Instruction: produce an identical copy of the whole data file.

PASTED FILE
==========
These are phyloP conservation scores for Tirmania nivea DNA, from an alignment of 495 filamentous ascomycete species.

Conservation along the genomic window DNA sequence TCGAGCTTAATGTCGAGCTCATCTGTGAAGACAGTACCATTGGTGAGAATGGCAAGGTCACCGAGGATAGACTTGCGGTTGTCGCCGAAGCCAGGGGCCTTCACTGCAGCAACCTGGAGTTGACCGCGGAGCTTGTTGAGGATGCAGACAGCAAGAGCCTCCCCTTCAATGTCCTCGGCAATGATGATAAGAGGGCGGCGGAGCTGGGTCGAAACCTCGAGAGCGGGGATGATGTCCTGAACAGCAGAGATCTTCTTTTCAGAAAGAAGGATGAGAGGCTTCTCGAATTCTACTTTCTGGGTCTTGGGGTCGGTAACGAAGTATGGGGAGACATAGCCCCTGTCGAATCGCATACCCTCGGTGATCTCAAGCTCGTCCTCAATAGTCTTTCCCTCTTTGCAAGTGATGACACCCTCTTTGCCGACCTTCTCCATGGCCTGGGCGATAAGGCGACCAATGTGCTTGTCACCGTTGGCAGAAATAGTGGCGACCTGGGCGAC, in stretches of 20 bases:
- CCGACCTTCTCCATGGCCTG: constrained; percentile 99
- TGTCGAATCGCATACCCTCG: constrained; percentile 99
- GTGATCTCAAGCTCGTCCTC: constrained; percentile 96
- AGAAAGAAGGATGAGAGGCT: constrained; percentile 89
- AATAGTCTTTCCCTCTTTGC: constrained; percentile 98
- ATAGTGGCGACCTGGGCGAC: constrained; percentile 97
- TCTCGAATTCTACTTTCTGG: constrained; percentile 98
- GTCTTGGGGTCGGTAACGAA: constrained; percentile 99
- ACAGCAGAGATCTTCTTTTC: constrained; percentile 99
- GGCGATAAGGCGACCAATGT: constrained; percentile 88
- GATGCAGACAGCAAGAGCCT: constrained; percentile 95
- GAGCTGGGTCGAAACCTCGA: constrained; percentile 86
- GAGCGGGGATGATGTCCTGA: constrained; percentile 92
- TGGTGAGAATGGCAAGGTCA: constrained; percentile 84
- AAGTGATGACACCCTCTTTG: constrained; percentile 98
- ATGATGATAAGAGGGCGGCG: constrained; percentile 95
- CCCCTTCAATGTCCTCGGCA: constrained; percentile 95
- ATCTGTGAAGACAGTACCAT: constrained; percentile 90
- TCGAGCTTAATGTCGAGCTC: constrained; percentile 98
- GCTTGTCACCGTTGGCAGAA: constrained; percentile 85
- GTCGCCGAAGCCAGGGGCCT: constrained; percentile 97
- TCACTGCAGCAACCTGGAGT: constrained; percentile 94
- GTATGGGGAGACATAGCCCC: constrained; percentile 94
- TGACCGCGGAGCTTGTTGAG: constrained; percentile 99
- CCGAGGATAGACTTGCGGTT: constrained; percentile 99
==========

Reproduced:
These are phyloP conservation scores for Tirmania nivea DNA, from an alignment of 495 filamentous ascomycete species.

Conservation along the genomic window DNA sequence TCGAGCTTAATGTCGAGCTCATCTGTGAAGACAGTACCATTGGTGAGAATGGCAAGGTCACCGAGGATAGACTTGCGGTTGTCGCCGAAGCCAGGGGCCTTCACTGCAGCAACCTGGAGTTGACCGCGGAGCTTGTTGAGGATGCAGACAGCAAGAGCCTCCCCTTCAATGTCCTCGGCAATGATGATAAGAGGGCGGCGGAGCTGGGTCGAAACCTCGAGAGCGGGGATGATGTCCTGAACAGCAGAGATCTTCTTTTCAGAAAGAAGGATGAGAGGCTTCTCGAATTCTACTTTCTGGGTCTTGGGGTCGGTAACGAAGTATGGGGAGACATAGCCCCTGTCGAATCGCATACCCTCGGTGATCTCAAGCTCGTCCTCAATAGTCTTTCCCTCTTTGCAAGTGATGACACCCTCTTTGCCGACCTTCTCCATGGCCTGGGCGATAAGGCGACCAATGTGCTTGTCACCGTTGGCAGAAATAGTGGCGACCTGGGCGAC, in stretches of 20 bases:
- CCGACCTTCTCCATGGCCTG: constrained; percentile 99
- TGTCGAATCGCATACCCTCG: constrained; percentile 99
- GTGATCTCAAGCTCGTCCTC: constrained; percentile 96
- AGAAAGAAGGATGAGAGGCT: constrained; percentile 89
- AATAGTCTTTCCCTCTTTGC: constrained; percentile 98
- ATAGTGGCGACCTGGGCGAC: constrained; percentile 97
- TCTCGAATTCTACTTTCTGG: constrained; percentile 98
- GTCTTGGGGTCGGTAACGAA: constrained; percentile 99
- ACAGCAGAGATCTTCTTTTC: constrained; percentile 99
- GGCGATAAGGCGACCAATGT: constrained; percentile 88
- GATGCAGACAGCAAGAGCCT: constrained; percentile 95
- GAGCTGGGTCGAAACCTCGA: constrained; percentile 86
- GAGCGGGGATGATGTCCTGA: constrained; percentile 92
- TGGTGAGAATGGCAAGGTCA: constrained; percentile 84
- AAGTGATGACACCCTCTTTG: constrained; percentile 98
- ATGATGATAAGAGGGCGGCG: constrained; percentile 95
- CCCCTTCAATGTCCTCGGCA: constrained; percentile 95
- ATCTGTGAAGACAGTACCAT: constrained; percentile 90
- TCGAGCTTAATGTCGAGCTC: constrained; percentile 98
- GCTTGTCACCGTTGGCAGAA: constrained; percentile 85
- GTCGCCGAAGCCAGGGGCCT: constrained; percentile 97
- TCACTGCAGCAACCTGGAGT: constrained; percentile 94
- GTATGGGGAGACATAGCCCC: constrained; percentile 94
- TGACCGCGGAGCTTGTTGAG: constrained; percentile 99
- CCGAGGATAGACTTGCGGTT: constrained; percentile 99